The $370 billion climate bill that passed the U.S. Senate on Sunday is America’s biggest-ever response to climate change, expected to both reduce the national deficit and significantly cut greenhouse-gas emissions.
But here in Alaska, environmental organizers are worried that tradeoffs in the bill will lead to more mining and drilling in the state in order to accomplish national goals.
“Our view on this bill is ultimately, it causes more harm than good,” said Emily Sullivan, communications director for the Northern Alaska Environmental Center.
“It does feel like they’re trading — they’re sacrificing Alaska to get climate gains elsewhere,” said Rebecca Noblin, an attorney and policy justice lead for Native Movement.
The bill has yet to pass the U.S. House, but that is expected by the end of the week, whereupon it will go to the desk of President Joe Biden, who has said he will sign it.
At the heart of the climate bill are tax credits that give financial incentives for green-power projects, home energy efficiency (things like heat pumps, rooftop solar and insulation), and electric vehicles.
“We’re really excited about the whole of the investments,” said Jenny-Marie Stryker, political director for the Alaska Center.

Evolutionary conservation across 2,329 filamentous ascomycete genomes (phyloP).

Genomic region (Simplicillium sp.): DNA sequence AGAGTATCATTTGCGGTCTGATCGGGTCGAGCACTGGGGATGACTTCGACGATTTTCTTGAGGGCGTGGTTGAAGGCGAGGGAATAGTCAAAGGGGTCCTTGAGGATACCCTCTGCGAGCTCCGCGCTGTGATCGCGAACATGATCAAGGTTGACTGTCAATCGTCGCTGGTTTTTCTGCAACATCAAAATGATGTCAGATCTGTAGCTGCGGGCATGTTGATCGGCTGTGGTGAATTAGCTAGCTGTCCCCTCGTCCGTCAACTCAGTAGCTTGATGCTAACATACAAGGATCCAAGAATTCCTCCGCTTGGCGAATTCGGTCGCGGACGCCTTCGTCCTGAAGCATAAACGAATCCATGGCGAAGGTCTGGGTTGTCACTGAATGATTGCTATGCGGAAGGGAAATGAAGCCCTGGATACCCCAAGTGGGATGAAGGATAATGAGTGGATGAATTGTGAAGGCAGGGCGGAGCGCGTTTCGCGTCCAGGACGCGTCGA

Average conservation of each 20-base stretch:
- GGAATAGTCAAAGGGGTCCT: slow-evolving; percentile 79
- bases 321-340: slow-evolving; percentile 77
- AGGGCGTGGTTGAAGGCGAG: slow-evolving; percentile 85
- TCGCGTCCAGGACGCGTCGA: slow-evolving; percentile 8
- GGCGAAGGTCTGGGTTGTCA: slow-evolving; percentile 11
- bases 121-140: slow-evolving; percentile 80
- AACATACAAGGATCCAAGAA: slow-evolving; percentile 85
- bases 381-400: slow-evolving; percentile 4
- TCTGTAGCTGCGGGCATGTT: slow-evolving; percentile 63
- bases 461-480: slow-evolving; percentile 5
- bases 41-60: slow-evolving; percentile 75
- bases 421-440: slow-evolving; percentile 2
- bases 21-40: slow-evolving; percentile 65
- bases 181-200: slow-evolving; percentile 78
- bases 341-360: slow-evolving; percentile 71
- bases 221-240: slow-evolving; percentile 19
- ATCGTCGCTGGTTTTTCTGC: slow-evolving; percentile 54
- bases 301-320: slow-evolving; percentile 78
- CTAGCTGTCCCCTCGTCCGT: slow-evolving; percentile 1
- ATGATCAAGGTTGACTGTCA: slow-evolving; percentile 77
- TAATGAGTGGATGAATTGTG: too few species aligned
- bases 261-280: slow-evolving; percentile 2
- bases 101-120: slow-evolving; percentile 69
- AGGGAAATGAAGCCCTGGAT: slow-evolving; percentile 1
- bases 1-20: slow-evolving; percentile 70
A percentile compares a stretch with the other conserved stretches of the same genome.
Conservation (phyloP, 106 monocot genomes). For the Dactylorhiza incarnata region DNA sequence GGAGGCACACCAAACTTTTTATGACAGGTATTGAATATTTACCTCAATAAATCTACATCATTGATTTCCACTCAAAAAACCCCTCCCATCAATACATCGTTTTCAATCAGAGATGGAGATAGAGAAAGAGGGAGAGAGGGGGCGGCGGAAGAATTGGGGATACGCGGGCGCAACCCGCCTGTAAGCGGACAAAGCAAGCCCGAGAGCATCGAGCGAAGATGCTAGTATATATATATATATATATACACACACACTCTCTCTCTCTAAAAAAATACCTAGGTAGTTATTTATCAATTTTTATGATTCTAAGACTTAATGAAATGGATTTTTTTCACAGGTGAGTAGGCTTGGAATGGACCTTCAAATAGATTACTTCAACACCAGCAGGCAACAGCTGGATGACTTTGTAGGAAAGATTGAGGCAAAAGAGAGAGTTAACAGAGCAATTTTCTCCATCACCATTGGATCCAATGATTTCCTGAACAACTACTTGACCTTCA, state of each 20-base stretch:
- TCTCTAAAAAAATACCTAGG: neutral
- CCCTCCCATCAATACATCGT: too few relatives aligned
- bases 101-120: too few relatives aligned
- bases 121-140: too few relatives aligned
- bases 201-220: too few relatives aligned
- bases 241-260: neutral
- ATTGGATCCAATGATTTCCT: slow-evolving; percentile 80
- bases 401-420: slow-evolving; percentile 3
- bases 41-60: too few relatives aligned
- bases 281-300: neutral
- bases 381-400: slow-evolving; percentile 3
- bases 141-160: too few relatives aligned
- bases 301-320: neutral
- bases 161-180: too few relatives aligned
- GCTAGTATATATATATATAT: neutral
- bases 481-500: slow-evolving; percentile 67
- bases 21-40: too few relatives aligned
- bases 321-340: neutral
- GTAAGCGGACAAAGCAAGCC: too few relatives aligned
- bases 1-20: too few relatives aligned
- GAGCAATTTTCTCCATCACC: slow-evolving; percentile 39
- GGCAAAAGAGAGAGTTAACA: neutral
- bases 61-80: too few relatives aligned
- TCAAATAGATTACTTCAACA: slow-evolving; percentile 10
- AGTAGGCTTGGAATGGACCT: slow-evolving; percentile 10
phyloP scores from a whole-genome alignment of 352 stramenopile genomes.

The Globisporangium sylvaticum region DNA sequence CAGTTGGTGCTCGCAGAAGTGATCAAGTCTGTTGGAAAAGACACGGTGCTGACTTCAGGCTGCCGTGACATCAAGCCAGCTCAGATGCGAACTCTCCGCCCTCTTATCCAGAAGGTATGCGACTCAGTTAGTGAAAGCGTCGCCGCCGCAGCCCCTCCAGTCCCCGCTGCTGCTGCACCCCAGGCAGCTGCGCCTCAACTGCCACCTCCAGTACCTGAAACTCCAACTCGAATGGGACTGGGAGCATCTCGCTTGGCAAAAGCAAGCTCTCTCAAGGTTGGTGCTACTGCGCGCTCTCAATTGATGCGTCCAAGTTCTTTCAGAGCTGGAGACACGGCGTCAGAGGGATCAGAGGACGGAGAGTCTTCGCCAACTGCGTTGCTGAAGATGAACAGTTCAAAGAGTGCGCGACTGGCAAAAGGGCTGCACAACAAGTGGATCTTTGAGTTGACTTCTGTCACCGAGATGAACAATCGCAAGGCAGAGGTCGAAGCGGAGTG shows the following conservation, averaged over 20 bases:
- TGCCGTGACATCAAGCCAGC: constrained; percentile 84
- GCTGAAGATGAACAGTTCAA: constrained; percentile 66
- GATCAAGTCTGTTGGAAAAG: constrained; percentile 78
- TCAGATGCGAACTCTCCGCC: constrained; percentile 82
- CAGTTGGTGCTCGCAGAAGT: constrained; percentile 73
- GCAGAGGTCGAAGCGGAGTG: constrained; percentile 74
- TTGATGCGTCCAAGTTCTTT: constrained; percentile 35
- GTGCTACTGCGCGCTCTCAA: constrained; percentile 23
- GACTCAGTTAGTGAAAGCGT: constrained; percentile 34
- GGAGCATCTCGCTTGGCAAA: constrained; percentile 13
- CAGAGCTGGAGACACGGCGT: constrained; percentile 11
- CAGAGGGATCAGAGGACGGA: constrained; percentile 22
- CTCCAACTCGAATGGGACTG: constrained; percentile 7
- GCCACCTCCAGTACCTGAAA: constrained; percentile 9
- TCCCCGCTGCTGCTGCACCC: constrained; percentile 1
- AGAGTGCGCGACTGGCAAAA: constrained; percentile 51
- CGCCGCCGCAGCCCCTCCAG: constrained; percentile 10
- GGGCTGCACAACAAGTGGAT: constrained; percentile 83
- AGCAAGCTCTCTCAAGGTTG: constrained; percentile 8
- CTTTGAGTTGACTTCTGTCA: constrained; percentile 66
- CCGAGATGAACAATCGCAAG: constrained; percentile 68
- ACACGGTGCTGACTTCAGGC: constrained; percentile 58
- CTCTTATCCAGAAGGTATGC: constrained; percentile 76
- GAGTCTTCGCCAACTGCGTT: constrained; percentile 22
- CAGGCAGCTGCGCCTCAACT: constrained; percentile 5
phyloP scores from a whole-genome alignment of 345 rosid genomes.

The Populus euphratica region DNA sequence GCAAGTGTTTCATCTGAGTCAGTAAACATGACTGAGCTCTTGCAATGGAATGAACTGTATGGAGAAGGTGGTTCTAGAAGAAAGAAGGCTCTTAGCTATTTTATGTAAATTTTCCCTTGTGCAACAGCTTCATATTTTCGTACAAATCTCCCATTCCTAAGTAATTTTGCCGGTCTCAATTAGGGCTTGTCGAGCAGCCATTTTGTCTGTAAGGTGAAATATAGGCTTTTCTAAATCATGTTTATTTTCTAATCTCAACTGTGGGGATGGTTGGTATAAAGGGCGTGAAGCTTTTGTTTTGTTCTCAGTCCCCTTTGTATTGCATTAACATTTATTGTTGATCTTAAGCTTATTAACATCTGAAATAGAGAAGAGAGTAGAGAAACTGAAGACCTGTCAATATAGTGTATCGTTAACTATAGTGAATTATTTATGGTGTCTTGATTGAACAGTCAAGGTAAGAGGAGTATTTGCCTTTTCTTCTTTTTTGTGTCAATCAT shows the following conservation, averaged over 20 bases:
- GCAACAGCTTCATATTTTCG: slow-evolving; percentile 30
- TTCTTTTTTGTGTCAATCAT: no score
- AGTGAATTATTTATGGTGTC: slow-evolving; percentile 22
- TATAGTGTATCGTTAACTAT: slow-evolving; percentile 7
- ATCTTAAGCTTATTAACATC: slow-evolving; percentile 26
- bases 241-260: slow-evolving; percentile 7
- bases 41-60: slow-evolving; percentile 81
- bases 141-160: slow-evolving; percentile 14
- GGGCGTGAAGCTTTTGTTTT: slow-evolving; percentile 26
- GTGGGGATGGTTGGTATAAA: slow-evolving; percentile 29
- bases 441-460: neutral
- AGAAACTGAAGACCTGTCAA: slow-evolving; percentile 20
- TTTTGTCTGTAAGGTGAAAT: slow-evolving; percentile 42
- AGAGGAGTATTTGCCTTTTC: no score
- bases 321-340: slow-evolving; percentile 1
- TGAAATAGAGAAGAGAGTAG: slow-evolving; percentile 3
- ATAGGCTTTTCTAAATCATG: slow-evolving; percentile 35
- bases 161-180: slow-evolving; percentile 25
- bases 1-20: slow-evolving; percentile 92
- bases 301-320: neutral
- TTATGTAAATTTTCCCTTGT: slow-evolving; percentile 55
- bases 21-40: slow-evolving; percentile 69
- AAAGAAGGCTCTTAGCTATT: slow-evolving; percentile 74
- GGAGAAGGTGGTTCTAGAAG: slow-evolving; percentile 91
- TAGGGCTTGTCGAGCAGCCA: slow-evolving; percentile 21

“There’s a lot of things we’re excited about … but we also recognize that this bill is not perfect,” she said.
Getting the electric-vehicle incentive requires a car builder to use batteries at least partially made with materials mined or processed in the United States.
The supply of those materials is limited, and Alaska is home to a significant number of as-yet-undeveloped mineral deposits, which could encourage mining here. That’s a plus for business interests but it’s negative for environmental groups who might otherwise be happy with the bill.
“We’re very concerned that this bill will cause projects like the Ambler mining road to be fast-tracked,” Sullivan said.
The Ambler road, a project of the Alaska Industrial Development and Export Authority, would link mining projects in northwest Alaska to the Dalton Highway. It’s been challenged by environmental groups who have filed lawsuits to stop it.
The bill explicitly calls for an oil and gas lease sale in the federal waters of Cook Inlet. The federal government canceled a sale earlier this year, citing a lack of interest.
Liz Mering, advocacy director at Cook Inletkeeper, said that section “is just incredibly disappointing and kind of overshadows the bill for us.”
Public testimony during the sale’s environmental impact statement process had been nearly unanimous against allowing it to go forward, and the only support for it came from industry groups, not actual companies that would have been bidding, Mering said. When the federal government canceled the sale earlier this year, that had been the right thing, she said.
“People had stood up, talked to their government, and the government had listened,” Mearing said.
“For a community that is feeling a little bit sacrificed for political machinations, it’s hard,” she said.